Professor Penny Griffin is originally from Sterling, Illinois, but moved with her family to a mountain town in western North Carolina where she grew up as the oldest of three children in the middle of the Blue Ridge Mountains.
Following her undergraduate years, she traveled to Europe, to the places of the artists she loved, to the museums where their work is preserved and presented, stopping in Florence for two years of study and contemplation. After returning to the States to complete her graduate work, she returned to Europe, not just once but again and again to Paris and to Rome, to Barcelona and to London, not as a tourist but at times for extended periods of research and immersion. On other occasions during January terms, she has taken Salem students to view art and to explore the cultural worlds of England, Spain, France, Italy, Switzerland, and Germany.
Not satisfied with limiting her explorations to Europe, Professor Griffin has spent time living, teaching, and studying in Japan. While studying at the Oomoto School of Traditional Art, she lived in a Shinto Shrine Complex. She attended classes in Calligraphy, Noh Drama, Budo, and Tea Ceremony (Urasenke School). She subsequently continued the latter course of study at the Urasenke Tea Center in New York.
On another occasion, she studied Zen Buddhist meditation at Daitokuji, which is home to some of the most revered Buddhist temple architecture and the main center of the Japanese Rinzai Zen tradition (closely associated with Japan’s greatest tea master, Sen no Rikkyu).
In addition to studying intensively in Japan, she also was invited to teach there. She taught as a visiting professor at Obirin University in Machida-Shi, Tokyo.
In the early 1990s she took Buddhist Precepts from His Holiness The Dalai Lama. Thereafter, she continued to follow the layman’s tradition of attending dharma retreats offered by Buddhist nuns, monks, and academic scholars, including the Venerable Tenzin Palmo, Pema Chodron, Dr. Robert Thurman, Dr. Alan Wallace, Martine and Steven Bachelor, and His Holiness the Dali Lama.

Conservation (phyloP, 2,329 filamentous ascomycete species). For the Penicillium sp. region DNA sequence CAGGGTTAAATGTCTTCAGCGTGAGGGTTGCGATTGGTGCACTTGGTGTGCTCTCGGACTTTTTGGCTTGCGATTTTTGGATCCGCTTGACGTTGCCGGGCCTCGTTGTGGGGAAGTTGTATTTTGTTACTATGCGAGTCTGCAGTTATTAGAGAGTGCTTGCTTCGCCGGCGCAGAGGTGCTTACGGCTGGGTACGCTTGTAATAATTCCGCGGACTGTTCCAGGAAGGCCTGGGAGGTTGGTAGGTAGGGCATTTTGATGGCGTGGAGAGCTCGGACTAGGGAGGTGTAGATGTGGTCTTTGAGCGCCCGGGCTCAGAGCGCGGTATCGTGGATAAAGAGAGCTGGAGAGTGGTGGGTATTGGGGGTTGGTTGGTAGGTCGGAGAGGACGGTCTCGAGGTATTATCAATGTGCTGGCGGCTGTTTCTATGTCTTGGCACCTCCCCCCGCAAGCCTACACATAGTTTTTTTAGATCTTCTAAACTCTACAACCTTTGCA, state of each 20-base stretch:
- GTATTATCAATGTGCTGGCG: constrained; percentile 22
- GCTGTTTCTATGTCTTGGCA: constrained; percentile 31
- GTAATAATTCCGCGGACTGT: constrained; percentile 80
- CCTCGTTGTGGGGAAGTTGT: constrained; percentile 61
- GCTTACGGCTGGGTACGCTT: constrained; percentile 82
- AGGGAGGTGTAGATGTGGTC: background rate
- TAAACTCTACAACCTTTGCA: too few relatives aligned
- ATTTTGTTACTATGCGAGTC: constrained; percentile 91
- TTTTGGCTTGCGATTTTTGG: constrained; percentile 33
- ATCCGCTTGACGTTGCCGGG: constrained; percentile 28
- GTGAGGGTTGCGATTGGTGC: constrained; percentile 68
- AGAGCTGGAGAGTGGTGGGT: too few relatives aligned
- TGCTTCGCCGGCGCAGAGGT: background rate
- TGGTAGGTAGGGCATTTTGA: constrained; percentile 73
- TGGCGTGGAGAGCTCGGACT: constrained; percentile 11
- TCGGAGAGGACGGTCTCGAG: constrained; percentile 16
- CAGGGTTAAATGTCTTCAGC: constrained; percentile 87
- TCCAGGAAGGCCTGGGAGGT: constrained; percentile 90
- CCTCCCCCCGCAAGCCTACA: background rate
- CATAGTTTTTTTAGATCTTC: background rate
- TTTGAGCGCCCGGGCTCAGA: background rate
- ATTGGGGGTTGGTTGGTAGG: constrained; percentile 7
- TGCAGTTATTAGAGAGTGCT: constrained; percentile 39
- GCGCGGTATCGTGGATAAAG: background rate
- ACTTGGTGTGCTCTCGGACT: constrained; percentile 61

Her advice to students considering an art history major is that art history is an interdisciplinary major drawing on information from many academic points of view. An individual produces a work of art in a particular period of history with a particular ethnic, social, philosophical, religious, literary, scientific, and political background. These, along with other human qualities, feed the creation of a painting, a sculpture, or a building. She believes art history is the perfect liberal arts major.
For prospective students of art history who may be questioning what they should expect to learn and experience, she responds with a quote from Steve Jobs. He said, “Great products are triumphs of ‘taste’ and taste is a by-product of study, observation, and being steeped in the culture of the past and present, of ‘trying’ to expose yourself to the best things humans have done and then bring those things into what you are doing.”
“Buddhists care about human suffering and the cessation of suffering. Everything else is not very important.”
Person Who Inspires Her:
His Holiness, the Dalai Lama
1. Born to Run by Christopher McDougall
2. The Thousand Autumns of Jacob DeZoet, by David Mitchell
3. The Bodhisattva Way of Life (Steven Bachelor’s translation of Shantideva)